Dec 17 2010
What would you ask for from the PCI Council this holiday season if you knew they couldn’t say no? Other than abolishing the PCI requirements all together that is! Walter Conway over at Storefront Backtalk already has his PCI wish list laid out, and he’s got some good ones in there. Of course, Walt is trying to be mostly realistic with his wishes, listing a number of requests that actually might be attainable in the year 2011. I on the other hand, feel no such compunction to be quite so restricted, since I don’t think even his fairly modest requests will actually be fulfilled. And since we’re shooting for things that are improbable, it’s just as easy to shoot for the stars as the moon.
So what sort of things is Walt asking for? First of all a list of all the training classes that the PCI Council will be offering in 2011. Here it is two weeks before the end of the year and no one knows exactly when training will be available next year. Personally that doesn’t mean much, since my training will be computer-based as a returning QSA, but for the people coming into the industry and the folks who want the newer Internal Security Assessor (ISA) certification, that’s a major issue. There’s a major manpower issue in the PCI industry and if we can’t get more people trained, it’s only going to get worse.
The other very important item on Walt’s list is for all Level 2 merchants to get started on their own compliance for 2011. If you’ve been involved in an assessment recently, you know that it’s a minimum of two months between when your QSA comes on site and when you have your Report on Compliance (RoC), and that’s only if you have everything buttoned down, there’s no remediation needed and the QSA company has a streamlined process. Even then, two months is probably not realistic, you’re better off planning for three to six months, including remediation; add in the time to actually sign the contract with your QSA company and get a QSA assigned to you on top of that. If you’re using an internal resource in your assessment, you need to look at the first request and realize that you may not even know when you’ll be able to get the required training this coming year. Seriously, if you haven’t started planning for compliance in 2011 already, you better get started today, otherwise June 31 is going to sneak up on you and smack you on the back of the head before you know it. And it will feel like you’ve been hit with a clue bat, trust me.
So what would I wish for from the industry and the PCI Council this Christmas if I knew they couldn’t turn me down? Like I said in the beginning, I’d shoot for the stars; I want a complete rewrite of the PCI requirements that focuses on the desired outcomes, not the specific technical steps that need to be used to accomplish them. Josh Corman had a good suggestion about this; keep the current requirements as an example of how to implement the new requirements, but we’d have a list that focuses more on the outcomes we want and less on the technology that is needed to make them happen. The problem with this solution is that it would introduce a lot more wiggle room in DSS and would require a more mature, knowledgeable group of QSA’s, but it would also give merchants and service providers the ability to be more flexible in their solutions and maybe even allow them to concentrate on security first, compliance second.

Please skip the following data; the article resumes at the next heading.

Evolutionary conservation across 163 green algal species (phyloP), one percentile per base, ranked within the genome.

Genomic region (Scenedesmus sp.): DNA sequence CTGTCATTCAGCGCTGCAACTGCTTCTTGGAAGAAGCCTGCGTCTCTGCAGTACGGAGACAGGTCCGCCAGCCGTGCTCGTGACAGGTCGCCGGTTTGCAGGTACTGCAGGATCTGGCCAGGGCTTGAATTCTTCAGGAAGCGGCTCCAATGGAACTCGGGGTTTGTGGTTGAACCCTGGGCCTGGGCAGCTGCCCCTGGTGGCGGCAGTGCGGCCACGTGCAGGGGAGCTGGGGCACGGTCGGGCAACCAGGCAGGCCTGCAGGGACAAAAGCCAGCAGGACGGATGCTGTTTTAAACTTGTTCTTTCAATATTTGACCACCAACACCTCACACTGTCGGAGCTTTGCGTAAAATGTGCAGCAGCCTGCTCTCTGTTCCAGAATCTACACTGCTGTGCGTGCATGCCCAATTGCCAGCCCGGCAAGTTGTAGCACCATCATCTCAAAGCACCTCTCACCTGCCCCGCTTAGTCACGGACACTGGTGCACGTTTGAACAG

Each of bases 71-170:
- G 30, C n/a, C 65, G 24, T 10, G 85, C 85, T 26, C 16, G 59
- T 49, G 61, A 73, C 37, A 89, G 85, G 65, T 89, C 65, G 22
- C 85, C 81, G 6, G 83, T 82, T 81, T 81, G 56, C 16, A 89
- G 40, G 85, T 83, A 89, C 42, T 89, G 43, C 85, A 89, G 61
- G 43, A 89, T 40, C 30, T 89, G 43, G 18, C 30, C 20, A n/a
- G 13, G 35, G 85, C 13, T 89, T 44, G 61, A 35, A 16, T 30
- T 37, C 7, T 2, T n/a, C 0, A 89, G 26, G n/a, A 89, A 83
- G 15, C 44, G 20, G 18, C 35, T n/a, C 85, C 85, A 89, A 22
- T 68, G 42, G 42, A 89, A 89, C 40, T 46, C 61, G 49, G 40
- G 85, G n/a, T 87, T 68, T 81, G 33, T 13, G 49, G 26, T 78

And while we’re re-writing the PCI requirements, I want to drop the plethora of requirements that are redundant in any modern operating system. We know that every modern OS tracks event type, time, user, etc., so why do we have to include that in every RoC? If it’s there for applications that are developed internally and externally, then let’s make it apply to those and leave the redundant writing out of the process. I’ve looked at most versions of Windows, Linux, Unix and mainframe, so I already know that they meet with the PCI requirements, so why do I have to write them up every single time? No, this isn’t a point of frustration with me at all.
I don’t think Walt Conway and I are going to get anything other than coal in our stockings from PCI Santa this year, truth be told. The process we’ve gone through the last few years indicates to me that PCI has calcified, which is quite frankly what almost everyone involved in PCI wants. And when I say ‘almost everyone’ I mean the PCI Council, the majority of merchants, all the card brands and the acquiring banks. Merchants have enough of a problem implementing many of the PCI requirements that effectively haven’t changed in over 5 years and won’t change for another 3. The only people who really want change in the PCI standards are the security professionals who are charged with safeguarding your enterprise and the vendors who feel they were locked out of the market by PCI.
By the way, there’s one more group who’s perfectly happy if the PCI standards don’t change and adapt: the attackers. Think on that for a little while.